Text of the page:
Wednesday, July 27, 2011

Expungement and “Public Records”

As Wikipedia explains, expungement is the process by which “a first time offender . . . seeks that the records of [a prior criminal conviction] be sealed, thereby making the records unavailable through the state or Federal repositories.” This post is about an Iowa case in which a man tried to have similar information removed from computer case records.

The case is Judicial Branch, State Court Adm’r v. Iowa District Court for Linn County, __ N.W.2d __, 2011 WL 2732400 (Iowa Supreme Court 2011) (which I’m going to refer to as Judicial Branch). In February of 2009, J.W., the man seeking the expungement, was

arrested and charged with operating while intoxicated, first offense, along with three accompanying traffic offenses. After J.W. prevailed on a motion to suppress evidence, the State moved to dismiss the four criminal charges. On July 20, the district court granted the motion and dismissed the charges with costs assessed to the State.

Judicial Branch, supra.

On November 18, J.W. filed a “motion to exclude and expunge any information pertaining to the four dismissed criminal charges pursuant to Iowa Code § 692.17,” which provides as follows:

1. Criminal history data in a computer data storage system shall not include arrest or disposition data or custody or adjudication data after the person has been acquitted or the charges dismissed. . . .

2. For the purposes of this section, `criminal history data’ includes the following:

a. In the case of an adult, information maintained by any criminal justice agency if the information otherwise meets the definition of criminal history data in section 692. 1, except that source documents shall be retained.

Judicial Branch, supra.

J.W. asked that the information be removed from “the Iowa Court Information System (ICIS), including the website Iowa Courts Online, and the computer data storage systems for the Linn County Sheriff, the Cedar Rapids Police, the Iowa Division of Criminal Investigation, and the Federal Bureau of Investigation.” Judicial Branch, supra.

On December 28, the district court granted his request to expunge the four dismissed criminal charges from the “computer data storage systems for the Department of Public Safety and its Division of Criminal Investigation, the Linn County Sheriff's Office, the Linn County Attorney's Office, and the Cedar Rapids Police Department” but denied it as to the FBI. Judicial Branch, supra. The court also found that the “`computer data storage systems’ for the state judicial branch included the electronic docket entries on ICIS and the website Iowa Courts Online and ordered information relating to the four dismissed criminal charges to be removed from those repositories.” Judicial Branch, supra.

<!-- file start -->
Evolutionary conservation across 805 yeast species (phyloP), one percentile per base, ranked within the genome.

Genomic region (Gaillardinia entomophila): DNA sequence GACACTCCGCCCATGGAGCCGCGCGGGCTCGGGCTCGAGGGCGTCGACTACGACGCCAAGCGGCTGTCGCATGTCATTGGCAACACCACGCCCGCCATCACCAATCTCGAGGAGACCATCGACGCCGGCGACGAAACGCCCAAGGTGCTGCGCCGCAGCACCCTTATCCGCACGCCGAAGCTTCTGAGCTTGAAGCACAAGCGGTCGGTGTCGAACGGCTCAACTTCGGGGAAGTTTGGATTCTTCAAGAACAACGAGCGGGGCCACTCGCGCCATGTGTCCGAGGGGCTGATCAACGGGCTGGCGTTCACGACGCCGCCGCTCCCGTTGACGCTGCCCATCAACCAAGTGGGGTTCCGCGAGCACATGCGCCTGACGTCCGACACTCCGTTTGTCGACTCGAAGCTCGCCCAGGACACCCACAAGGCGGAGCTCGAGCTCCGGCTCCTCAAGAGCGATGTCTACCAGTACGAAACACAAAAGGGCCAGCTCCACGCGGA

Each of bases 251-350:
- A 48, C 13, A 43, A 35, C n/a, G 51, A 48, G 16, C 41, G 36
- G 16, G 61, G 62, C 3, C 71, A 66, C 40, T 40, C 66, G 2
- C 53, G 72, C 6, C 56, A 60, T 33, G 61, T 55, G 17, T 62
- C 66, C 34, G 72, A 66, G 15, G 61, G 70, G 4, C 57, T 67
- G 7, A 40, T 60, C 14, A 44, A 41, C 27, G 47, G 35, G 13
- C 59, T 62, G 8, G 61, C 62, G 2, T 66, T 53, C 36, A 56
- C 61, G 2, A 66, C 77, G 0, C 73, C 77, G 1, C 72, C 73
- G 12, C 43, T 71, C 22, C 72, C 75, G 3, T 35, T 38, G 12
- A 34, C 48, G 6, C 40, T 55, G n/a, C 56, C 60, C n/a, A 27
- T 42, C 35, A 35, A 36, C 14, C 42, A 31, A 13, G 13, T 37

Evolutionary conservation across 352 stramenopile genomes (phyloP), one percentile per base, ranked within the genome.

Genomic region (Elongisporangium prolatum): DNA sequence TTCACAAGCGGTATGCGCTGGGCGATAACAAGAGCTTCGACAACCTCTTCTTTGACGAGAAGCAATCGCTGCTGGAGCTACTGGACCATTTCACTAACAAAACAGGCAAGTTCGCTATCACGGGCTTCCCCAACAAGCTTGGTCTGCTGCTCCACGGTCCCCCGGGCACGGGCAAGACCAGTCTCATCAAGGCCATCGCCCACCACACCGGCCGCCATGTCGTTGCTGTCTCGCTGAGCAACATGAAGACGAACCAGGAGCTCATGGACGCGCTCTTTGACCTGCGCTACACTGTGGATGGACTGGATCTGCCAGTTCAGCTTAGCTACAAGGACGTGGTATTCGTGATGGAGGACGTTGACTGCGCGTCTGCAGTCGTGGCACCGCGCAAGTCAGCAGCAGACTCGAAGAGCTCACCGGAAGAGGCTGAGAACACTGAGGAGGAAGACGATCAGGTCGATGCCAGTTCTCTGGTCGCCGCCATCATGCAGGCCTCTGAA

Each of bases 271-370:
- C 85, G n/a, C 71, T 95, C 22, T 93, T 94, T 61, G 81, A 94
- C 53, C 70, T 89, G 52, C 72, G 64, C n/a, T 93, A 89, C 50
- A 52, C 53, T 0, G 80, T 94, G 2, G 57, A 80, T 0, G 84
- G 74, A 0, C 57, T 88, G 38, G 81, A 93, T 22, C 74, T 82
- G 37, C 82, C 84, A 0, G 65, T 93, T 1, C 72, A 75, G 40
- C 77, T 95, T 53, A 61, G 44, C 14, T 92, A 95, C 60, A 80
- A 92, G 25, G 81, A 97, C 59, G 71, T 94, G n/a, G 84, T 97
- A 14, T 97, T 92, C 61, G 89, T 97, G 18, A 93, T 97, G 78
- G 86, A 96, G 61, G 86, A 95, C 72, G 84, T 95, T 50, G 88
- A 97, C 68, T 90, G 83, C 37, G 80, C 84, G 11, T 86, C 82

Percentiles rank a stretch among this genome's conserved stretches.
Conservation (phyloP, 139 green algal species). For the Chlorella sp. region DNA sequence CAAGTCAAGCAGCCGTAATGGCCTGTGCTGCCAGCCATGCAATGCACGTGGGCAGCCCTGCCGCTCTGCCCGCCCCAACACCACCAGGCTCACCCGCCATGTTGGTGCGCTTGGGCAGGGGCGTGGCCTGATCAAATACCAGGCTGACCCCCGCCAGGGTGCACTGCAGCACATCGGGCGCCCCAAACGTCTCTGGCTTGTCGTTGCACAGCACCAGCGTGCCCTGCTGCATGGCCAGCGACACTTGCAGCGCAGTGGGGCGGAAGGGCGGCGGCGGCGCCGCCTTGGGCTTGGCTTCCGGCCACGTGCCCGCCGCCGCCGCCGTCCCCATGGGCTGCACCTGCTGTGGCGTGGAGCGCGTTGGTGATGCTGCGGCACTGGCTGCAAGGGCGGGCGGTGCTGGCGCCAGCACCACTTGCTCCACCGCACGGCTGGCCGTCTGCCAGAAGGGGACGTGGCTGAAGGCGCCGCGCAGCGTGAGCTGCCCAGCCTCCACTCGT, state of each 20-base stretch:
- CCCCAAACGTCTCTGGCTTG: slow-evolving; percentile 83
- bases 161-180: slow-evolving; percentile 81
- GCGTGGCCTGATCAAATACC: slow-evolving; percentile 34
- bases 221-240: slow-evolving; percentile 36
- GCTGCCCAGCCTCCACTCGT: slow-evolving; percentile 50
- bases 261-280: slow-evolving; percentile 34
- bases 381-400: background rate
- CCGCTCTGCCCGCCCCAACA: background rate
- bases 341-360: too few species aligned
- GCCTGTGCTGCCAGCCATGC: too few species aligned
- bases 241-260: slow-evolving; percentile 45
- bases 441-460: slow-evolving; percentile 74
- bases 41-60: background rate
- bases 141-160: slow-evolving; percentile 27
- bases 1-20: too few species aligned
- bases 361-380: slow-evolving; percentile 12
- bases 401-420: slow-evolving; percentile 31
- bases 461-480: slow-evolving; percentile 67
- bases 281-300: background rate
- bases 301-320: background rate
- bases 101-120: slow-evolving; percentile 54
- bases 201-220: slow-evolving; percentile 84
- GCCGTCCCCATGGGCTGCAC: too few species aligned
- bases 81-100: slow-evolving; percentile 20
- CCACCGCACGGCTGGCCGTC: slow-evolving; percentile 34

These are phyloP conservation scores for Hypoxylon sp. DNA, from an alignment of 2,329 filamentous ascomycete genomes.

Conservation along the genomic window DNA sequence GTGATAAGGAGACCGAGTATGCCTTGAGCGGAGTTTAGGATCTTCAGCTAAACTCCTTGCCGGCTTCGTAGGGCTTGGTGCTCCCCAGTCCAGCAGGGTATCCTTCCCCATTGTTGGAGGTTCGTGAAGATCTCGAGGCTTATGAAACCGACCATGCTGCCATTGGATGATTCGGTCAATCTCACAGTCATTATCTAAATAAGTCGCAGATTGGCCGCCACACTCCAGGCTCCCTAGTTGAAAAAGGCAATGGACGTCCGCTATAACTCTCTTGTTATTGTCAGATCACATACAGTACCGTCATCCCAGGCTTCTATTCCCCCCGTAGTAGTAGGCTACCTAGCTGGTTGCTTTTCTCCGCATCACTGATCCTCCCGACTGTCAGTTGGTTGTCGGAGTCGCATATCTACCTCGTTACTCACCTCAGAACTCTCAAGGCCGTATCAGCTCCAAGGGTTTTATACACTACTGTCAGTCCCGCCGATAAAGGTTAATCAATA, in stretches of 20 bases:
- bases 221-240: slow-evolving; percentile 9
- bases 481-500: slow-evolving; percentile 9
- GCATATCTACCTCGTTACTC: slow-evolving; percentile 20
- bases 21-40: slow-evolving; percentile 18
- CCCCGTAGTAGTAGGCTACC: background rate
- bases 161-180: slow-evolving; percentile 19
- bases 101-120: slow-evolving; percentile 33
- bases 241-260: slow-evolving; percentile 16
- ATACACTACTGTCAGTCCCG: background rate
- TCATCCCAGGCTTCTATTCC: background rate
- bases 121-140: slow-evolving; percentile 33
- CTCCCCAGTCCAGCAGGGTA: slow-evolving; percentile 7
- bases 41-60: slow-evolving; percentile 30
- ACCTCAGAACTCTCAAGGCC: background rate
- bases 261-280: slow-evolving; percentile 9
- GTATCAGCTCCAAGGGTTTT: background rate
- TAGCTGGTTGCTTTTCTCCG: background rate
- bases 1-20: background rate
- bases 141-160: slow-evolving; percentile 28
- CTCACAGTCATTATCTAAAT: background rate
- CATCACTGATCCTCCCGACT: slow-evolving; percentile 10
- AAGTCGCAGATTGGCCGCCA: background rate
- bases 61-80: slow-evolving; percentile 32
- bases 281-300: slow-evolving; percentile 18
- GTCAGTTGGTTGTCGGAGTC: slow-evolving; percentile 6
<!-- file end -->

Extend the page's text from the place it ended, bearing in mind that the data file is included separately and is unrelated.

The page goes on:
On January 19, 2010, the Iowa Attorney General, “appearing on behalf of the Iowa Judicial Branch and the Iowa State Court Administrator,” filed a motion to vacate the order, for a new hearing and for a stay. Judicial Branch, supra. He argued that the “computerized information pertaining to J.W.'s charges kept by the state judicial branch consisted of court docket entries that met the definition of `public records’” under Iowa Code § 692.18(1). Judicial Branch, supra.

Section 692.18(1) states that “[n]othing in this chapter shall prohibit the public from examining and copying the public records of any public body or agency as authorized by chapter 22. Judicial Branch, supra. The Attorney General also pointed out that § 22.7(9) “of chapter 22 further provides that `criminal history data shall be public records.’” Judicial Branch, supra.

J.W. opposed the Attorney General’s request, arguing that Iowa Code § 692.17 required removing the information from the state judiciary’s computer systems and/or that the “Equal Protection Clause of Article I § 6 of the Iowa Constitution compelled the same result.” Judicial Branch, supra. Article I § 6 of the Constitution says “[a]ll laws of a general nature shall have a uniform operation; the general assembly shall not grant to any citizen, or class of citizens, privileges or immunities, which, upon the same terms shall not equally belong to all citizens.”

The district court judge denied the Attorney General’s request and he took it to the state Supreme Court. Judicial Branch, supra.

In ruling on J.W.’s first argument, the Supreme Court noted that § 692.17 was part of legislation the state adopted in response to the FBI’s creation of the National Crime Information Center in 1967. Judicial Branch, supra. The legislation was intended to control the dissemination of information collected by the Department of Public Safety and to establish standards for the use of the crime computer system by “all agencies with access to that system.” Judicial Branch, supra. It also noted that in “the wake of this legislation, the Department of Public Safety (DPS) established a statewide system known as the Iowa online warrants and articles (IOWA) criminal justice information system.” Judicial Branch, supra. The system provides access to databases from various Iowa agencies, the FBI, INTERPOL, etc. Judicial Branch, supra.